The Science Museum of Minnesota and Fresh Energy on the evening of Thursday, November 4 are hosting the Twin Cities film premiere of the documentary, A Sea Change . The screening of this award-winning, 90-minute film will begin at 6:30 PM followed by Q&A with the film’s director, co-producer, lead NOAA ocean acidification scientist, and Fresh Energy’s science policy director and then concluding with a dessert reception. I hope that you will take advantage of this unique opportunity to see the film and then socialize afterwards. Go to the Science Museum's adult programs to order your tickets.
Courtesy Dana SpinkOn September 2, Dana Spink, grade 6 science teacher from Toledo, OR, became a star when she stepped aboard the oceanographic research vessel, the R/V Kilo Moana (Hawaiian for “oceanographer”) for a week of discovery. She was part of the STARS program (Science Teachers Aboard Research Ships) operated by C-MORE (Center for Microbial Oceanography: Research and Education) at the University of Hawai`i's School of Ocean, Earth Science & Technology.
Courtesy C-MORE Ever since 1988 scientists from UH’s HOT program (Hawai`i Ocean Time-series) have been gathering monthly baseline data from station ALOHA, a deep-water site about 60 miles north of Honolulu. This data lead to the discoveries about rising sea surface temperatures and ocean acidification. Dana and two other teachers were part of this continued ocean chemistry and physics data collection, as they worked alongside shipboard scientists at station ALOHA.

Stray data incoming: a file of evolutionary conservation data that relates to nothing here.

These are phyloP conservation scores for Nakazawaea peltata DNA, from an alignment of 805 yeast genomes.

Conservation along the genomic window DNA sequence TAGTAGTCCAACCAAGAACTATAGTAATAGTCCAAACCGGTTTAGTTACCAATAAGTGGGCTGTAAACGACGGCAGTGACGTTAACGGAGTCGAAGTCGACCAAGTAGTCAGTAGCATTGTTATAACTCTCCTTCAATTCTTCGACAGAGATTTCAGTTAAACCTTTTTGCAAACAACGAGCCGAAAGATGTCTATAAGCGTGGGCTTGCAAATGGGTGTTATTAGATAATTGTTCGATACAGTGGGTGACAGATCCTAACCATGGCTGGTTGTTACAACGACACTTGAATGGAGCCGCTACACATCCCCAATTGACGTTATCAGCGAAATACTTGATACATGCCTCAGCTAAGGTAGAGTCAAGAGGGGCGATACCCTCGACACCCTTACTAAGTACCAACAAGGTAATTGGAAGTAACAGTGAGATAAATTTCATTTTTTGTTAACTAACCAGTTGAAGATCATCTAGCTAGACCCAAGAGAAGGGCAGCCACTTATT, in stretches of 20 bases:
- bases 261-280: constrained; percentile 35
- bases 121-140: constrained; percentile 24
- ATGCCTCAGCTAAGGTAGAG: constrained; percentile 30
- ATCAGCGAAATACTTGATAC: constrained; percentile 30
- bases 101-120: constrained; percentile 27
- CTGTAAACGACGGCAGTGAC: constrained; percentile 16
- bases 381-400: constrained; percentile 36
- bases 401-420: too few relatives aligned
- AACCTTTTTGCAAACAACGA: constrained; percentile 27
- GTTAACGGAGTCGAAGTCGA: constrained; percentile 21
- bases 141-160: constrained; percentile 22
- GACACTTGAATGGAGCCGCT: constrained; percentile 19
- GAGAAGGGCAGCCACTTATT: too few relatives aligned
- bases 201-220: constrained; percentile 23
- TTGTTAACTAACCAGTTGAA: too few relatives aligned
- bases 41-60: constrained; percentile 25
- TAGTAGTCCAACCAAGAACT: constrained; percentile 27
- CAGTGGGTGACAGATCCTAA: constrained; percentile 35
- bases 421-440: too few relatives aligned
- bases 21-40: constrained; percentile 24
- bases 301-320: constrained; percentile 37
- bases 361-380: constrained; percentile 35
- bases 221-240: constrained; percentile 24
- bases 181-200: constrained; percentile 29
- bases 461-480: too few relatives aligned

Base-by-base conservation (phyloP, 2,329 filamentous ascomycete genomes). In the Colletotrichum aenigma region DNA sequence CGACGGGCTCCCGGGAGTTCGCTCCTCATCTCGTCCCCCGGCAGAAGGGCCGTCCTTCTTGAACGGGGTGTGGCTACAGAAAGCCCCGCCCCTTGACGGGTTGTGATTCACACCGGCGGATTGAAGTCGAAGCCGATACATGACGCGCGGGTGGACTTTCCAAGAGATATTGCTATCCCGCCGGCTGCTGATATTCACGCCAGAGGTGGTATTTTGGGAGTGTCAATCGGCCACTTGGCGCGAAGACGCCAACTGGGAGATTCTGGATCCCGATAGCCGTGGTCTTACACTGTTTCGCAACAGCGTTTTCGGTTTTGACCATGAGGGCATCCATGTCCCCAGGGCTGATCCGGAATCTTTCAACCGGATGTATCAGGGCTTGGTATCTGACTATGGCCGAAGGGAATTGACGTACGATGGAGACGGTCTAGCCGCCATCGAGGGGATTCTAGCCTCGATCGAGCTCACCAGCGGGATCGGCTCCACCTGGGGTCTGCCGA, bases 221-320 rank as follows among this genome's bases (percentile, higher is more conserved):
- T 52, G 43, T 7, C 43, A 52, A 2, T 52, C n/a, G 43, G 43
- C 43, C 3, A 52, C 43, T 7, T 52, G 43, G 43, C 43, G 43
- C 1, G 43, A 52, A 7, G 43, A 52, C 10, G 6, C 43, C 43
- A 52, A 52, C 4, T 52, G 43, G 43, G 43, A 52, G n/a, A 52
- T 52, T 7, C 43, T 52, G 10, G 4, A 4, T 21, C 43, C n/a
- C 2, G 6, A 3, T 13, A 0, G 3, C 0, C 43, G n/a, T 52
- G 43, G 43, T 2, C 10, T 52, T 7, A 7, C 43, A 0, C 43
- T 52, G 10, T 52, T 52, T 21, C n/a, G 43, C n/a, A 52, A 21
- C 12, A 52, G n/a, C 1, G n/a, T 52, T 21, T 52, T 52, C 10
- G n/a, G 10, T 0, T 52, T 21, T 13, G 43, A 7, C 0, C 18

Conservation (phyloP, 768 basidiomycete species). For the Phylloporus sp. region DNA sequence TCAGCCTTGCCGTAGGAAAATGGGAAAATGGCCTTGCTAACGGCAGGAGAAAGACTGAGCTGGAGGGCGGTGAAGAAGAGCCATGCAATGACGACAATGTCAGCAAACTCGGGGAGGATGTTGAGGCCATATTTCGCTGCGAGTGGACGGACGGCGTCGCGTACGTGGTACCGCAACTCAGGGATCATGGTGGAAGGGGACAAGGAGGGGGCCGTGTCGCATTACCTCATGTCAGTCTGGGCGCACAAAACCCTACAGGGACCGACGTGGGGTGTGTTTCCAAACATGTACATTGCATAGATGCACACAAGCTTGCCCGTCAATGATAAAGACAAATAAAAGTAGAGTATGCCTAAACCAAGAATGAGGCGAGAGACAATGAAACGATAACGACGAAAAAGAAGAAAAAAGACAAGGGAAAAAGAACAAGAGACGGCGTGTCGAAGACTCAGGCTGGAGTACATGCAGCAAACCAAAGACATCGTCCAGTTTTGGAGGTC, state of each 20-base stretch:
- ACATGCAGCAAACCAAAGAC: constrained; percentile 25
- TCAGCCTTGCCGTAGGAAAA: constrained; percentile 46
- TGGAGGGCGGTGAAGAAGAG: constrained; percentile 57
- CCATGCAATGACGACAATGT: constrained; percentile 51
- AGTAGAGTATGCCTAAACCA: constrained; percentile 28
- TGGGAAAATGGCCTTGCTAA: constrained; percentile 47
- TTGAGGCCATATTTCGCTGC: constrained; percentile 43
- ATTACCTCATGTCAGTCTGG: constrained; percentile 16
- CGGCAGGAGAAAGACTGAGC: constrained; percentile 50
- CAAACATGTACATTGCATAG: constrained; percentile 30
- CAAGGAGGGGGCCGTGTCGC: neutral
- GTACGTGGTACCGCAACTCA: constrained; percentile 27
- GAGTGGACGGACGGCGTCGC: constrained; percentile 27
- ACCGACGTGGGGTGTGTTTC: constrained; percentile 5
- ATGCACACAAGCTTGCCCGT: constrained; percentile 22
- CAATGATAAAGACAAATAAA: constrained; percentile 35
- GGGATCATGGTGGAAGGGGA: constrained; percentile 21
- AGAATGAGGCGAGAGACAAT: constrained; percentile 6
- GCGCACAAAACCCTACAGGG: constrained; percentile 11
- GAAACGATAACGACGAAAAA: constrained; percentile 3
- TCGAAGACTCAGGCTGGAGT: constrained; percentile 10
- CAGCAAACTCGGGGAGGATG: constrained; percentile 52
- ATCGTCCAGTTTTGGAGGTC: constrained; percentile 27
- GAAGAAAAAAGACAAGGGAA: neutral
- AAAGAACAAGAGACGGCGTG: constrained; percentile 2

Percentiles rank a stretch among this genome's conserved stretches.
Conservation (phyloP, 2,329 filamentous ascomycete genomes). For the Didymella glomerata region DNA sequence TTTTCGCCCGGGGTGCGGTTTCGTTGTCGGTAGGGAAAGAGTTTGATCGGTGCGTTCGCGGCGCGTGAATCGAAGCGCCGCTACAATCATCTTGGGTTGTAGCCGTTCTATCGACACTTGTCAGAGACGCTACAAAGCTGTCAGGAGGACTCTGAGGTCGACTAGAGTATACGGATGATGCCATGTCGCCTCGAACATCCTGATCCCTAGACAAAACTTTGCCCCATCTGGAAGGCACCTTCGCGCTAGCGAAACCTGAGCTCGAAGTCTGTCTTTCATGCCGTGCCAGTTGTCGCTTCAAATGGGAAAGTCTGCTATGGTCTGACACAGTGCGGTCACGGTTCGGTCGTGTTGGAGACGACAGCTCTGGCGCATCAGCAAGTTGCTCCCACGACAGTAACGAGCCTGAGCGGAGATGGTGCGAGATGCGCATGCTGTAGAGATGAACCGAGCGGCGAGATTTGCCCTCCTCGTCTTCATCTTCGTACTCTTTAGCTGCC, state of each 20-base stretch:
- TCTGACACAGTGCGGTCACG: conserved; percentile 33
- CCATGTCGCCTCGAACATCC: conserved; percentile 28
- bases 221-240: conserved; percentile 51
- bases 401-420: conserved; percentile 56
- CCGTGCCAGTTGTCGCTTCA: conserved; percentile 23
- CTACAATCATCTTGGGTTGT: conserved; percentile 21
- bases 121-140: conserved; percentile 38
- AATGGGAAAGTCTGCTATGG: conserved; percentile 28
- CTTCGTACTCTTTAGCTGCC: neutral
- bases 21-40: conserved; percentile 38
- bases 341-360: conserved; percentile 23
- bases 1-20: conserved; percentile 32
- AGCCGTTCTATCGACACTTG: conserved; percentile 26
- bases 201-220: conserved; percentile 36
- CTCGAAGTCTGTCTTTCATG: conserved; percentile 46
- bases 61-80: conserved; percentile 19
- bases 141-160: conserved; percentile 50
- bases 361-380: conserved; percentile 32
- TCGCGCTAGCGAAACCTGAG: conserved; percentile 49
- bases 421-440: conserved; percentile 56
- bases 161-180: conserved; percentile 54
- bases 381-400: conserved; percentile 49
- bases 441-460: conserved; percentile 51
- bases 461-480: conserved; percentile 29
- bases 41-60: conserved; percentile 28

Courtesy Dana Spink
Courtesy C-MORE Dana also came face-to-face with Pacific Ocean micro-critters that were captured in a plankton net. What a variety there were! Some were phytoplankton, the microscopic floating plants of the open ocean, and others were tiny animals belonging to the zooplankton. As a whole, plankton are extremely important to the oceanic ecosystems because they form the base of most food webs. Dana used dichotomous keys from C-MORE's Plankton science kit to identify the open-ocean specimens.
Want to find out more about gadgets and shipboard procedures that the STARS used, like CTDs, fluorometers, flow cytometers and other shipboard procedures? Visit Mrs. Spink's blog!
Courtesy Robert and Mihaela VicolFish and tomatoes compete for resources.
Yep, they do, and that resource is water.
The authors of a new report out in this week's issue of the journal Science are reminding folks of that fact.
John Sabo, a biologist at Arizona State University and lead author of the report told NSF News that "Humans may need to make hard decisions about how to allocate water so that we grow the right food, but still leave enough in rivers to sustain fish populations."
His comments stem from the report's findings that human actions--agricultural irrigation, dam construction, and the collective activities that lead to climate change--alter the natural variability of river flows and in the process shorten river food chains, particularly eliminating top predators like many large-bodied fish.
Courtesy Pete McBride
"Floods and droughts shorten the food chain, but they do it in different ways," Sabo explained. "Floods simplify the food web by taking out some of the intermediate players so the big fish begin to eat lower on the chain," Sabo said. "With droughts, it's completely different: droughts eliminate the top predator altogether because many fish can't tolerate the low oxygen and high temperatures that result when a stream starts drying out."
Sabo and co-authors--Jacques Finlay, from the University of Minnesota, Theodore Kennedy from the U.S. Geological Survey Southwest Biological Science Center, and David Post from Yale University--suggest that the fate of large-bodied fishes should be more carefully factored into the management of water use, especially as growing human populations and climate change affect water availability.
According to Sabo, "The question becomes: can you have fish and tomatoes on the same table?"
The Role of Discharge Variation in Scaling of Drainage Area and Food Chain Length in Rivers